“In mining,” says Geibig, “you are taking elements from deep in the earth and concentrating them at the surface.” A lot more material is taken out of mines than out of quarries (it takes about 143 pounds of rock to produce one pound of copper, at current rates) there is much more waste, the process is more energy-intensive, and tailings and runoff frequently contain toxic byproducts that contaminate air and local ground water.
With most quarries, the rock is at the surface in large concentrations, and the main environmental problems come from noise, occasional runoff of solids, and scrap piles at the surface. These issues are manageable, however, with good practices, and at the end of a quarry’s production (which could be hundreds of years), most can be repurposed, filled in using waste from production to create useable land or, in some cases, made into lakes. As a consultant, Jason F. McLennan toured several quarries run by Cold Spring Granite and concluded, “If you compare them to an even modest forestry operation, the habitat impacts are a fraction of what they are with logging and milling wood.” He acknowledged that there are poorly run facilities in every industry, but he claims the amount of site disturbance and soil and habitat loss from forestry operations far exceeds that of quarrying.
Is that countertop radioactive?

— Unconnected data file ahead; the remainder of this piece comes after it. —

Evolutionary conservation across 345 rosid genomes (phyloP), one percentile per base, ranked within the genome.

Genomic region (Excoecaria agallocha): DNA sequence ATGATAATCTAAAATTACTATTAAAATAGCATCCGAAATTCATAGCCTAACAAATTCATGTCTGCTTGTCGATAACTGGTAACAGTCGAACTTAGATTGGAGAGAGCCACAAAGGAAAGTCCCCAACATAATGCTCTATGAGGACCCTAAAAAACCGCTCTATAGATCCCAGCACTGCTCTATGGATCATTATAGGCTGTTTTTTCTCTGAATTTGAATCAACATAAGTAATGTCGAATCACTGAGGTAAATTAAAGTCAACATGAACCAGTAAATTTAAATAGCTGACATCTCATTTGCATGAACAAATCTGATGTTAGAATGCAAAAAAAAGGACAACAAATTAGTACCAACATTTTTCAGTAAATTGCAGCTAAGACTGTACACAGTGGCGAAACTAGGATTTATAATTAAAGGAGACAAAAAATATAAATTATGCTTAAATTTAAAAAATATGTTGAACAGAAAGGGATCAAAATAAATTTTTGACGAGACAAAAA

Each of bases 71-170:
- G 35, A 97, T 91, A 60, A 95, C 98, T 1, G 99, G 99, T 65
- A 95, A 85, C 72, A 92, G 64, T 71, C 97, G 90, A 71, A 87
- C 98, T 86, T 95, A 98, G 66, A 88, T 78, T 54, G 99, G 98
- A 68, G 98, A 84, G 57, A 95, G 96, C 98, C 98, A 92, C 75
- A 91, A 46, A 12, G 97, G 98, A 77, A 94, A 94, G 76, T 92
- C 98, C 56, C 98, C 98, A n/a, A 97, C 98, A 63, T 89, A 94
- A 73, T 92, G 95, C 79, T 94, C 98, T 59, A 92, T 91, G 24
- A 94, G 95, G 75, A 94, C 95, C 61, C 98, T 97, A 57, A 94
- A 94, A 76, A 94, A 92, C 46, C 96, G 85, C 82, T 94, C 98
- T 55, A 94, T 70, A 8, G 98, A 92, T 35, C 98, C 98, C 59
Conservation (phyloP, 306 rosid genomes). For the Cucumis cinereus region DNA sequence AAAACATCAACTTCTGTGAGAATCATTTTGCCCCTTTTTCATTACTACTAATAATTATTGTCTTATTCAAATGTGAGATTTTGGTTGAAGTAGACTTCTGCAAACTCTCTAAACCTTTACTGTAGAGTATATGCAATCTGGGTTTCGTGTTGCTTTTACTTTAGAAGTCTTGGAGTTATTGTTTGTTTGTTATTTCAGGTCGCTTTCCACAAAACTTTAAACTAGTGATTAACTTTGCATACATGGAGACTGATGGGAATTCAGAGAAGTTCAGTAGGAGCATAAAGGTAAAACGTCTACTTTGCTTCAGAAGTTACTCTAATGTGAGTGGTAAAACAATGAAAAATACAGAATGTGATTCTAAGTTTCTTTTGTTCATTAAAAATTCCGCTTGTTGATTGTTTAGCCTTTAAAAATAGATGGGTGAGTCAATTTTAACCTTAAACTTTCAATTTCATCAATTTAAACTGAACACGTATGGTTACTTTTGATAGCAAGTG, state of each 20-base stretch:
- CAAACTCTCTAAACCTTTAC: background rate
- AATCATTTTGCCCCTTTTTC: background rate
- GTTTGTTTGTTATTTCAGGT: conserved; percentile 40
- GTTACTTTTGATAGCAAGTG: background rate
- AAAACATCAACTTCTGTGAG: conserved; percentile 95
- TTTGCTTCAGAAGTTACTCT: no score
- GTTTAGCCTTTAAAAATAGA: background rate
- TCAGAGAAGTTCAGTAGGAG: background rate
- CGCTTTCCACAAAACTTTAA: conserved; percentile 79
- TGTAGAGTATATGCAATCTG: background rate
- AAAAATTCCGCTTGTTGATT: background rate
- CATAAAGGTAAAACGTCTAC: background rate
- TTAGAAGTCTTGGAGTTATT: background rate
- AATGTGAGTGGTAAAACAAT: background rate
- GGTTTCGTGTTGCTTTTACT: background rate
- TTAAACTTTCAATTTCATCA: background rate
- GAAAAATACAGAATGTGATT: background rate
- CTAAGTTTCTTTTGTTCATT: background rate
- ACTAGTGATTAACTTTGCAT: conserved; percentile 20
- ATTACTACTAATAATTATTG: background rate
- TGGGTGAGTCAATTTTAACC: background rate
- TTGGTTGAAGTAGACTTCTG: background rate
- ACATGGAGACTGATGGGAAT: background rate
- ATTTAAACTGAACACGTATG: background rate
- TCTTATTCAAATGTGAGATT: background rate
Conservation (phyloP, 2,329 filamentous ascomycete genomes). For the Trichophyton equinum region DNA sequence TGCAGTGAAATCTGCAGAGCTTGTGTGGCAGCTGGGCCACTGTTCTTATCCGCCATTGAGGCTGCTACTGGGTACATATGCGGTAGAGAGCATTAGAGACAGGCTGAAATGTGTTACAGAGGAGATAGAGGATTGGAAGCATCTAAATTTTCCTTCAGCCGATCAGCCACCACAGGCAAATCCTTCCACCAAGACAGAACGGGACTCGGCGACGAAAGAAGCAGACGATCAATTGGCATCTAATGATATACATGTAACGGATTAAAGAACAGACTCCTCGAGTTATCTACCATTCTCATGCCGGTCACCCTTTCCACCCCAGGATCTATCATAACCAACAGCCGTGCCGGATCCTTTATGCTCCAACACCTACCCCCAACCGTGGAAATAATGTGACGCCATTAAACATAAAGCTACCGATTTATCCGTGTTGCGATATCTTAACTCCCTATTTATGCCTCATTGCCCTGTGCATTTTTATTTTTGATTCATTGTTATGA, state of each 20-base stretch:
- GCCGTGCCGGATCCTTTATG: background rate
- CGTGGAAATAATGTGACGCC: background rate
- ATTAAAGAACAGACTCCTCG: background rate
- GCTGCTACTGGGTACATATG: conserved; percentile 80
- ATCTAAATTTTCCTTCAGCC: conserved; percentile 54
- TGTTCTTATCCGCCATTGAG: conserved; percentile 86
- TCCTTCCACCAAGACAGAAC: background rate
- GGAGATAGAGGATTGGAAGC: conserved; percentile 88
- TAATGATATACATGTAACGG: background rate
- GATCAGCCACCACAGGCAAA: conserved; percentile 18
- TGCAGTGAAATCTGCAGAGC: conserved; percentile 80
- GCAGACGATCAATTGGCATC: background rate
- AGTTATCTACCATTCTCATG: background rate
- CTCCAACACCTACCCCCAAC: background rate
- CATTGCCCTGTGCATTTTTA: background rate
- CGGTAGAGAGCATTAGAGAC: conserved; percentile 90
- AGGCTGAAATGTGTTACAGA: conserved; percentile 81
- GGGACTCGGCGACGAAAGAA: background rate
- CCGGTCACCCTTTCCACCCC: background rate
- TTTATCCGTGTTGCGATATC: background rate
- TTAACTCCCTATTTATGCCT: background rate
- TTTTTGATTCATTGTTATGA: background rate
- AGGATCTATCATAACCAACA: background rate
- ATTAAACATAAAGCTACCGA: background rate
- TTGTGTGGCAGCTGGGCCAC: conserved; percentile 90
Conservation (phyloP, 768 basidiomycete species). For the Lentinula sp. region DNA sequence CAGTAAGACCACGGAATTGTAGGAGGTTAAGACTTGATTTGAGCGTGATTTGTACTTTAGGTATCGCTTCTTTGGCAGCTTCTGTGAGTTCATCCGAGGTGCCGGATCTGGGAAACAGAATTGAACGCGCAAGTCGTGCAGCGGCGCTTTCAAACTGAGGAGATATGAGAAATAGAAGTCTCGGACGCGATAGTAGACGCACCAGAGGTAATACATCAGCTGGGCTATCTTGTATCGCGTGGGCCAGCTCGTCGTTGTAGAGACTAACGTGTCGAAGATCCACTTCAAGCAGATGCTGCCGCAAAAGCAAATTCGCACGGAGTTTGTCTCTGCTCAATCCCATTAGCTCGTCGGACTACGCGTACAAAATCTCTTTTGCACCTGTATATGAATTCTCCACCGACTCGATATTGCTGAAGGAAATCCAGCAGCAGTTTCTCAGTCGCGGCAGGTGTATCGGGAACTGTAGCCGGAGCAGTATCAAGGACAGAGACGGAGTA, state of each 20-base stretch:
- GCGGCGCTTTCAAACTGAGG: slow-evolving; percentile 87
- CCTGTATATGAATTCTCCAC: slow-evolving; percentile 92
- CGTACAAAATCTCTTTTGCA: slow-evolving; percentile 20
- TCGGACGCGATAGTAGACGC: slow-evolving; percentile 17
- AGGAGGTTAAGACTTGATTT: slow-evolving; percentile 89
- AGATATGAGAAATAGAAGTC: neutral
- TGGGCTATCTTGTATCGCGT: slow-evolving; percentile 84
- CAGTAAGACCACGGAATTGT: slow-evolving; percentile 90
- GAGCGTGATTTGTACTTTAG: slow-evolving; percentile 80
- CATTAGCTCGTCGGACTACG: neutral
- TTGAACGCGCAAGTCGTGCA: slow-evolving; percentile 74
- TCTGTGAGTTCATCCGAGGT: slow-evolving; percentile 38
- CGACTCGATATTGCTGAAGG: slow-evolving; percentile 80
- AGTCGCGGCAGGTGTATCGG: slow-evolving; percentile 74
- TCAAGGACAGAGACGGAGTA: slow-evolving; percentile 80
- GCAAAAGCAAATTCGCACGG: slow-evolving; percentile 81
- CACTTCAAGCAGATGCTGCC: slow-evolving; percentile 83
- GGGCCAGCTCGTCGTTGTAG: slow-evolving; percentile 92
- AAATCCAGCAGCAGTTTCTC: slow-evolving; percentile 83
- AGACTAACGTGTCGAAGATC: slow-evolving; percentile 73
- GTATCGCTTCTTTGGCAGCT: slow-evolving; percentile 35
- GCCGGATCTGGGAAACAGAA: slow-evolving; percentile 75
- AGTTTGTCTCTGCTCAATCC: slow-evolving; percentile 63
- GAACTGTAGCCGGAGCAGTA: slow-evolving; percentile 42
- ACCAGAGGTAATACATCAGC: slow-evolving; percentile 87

In 2008, The New York Times ran an article, “” that reported on granite countertops emitting —a colorless, odorless, carcinogenic radioactive gas—into suburban homes. While the article reported that the vast majority of granite countertops are safe, the scare gained traction on the Internet, and granite’s link to radon was cemented. Peer-reviewed, independent studies conclude that radon does not pose a significant risk in the vast majority of granite or slate countertops, but granite is a natural material, and just as your home may sit atop a radon hotspot or your concrete could potentially contain radioactive aggregate, it is possible that a select product may emit radon as well. Even then, however, a “hot” countertop is very unlikely to pose a risk based on normal household ventilation rates, according to other studies.
Still, no level of a carcinogen is safe, so finding a way to put this issue to rest is in the industry’s best interest. Some companies, such as Cold Spring Granite and Las Vegas Rock, are doing their own testing now—but it would be nearly impossible to test all granite due to costs and the difficulties of tracking today’s stone through the market.
Transporting stone from quarry to jobsite does have a negative environmental impact. Heavy equipment and trucks are usually required to move the massive blocks, which can weigh 20 tons or more, from the quarry all the way through processing. A study of embodied carbon and natural stone done by the Scottish Institute of Sustainable Technology (SISTech) along with Heriot-Watt University in Edinburgh shows that transportation is a significant contributor of embodied carbon in stone and confirms that the further the stone travels, the greater the impact.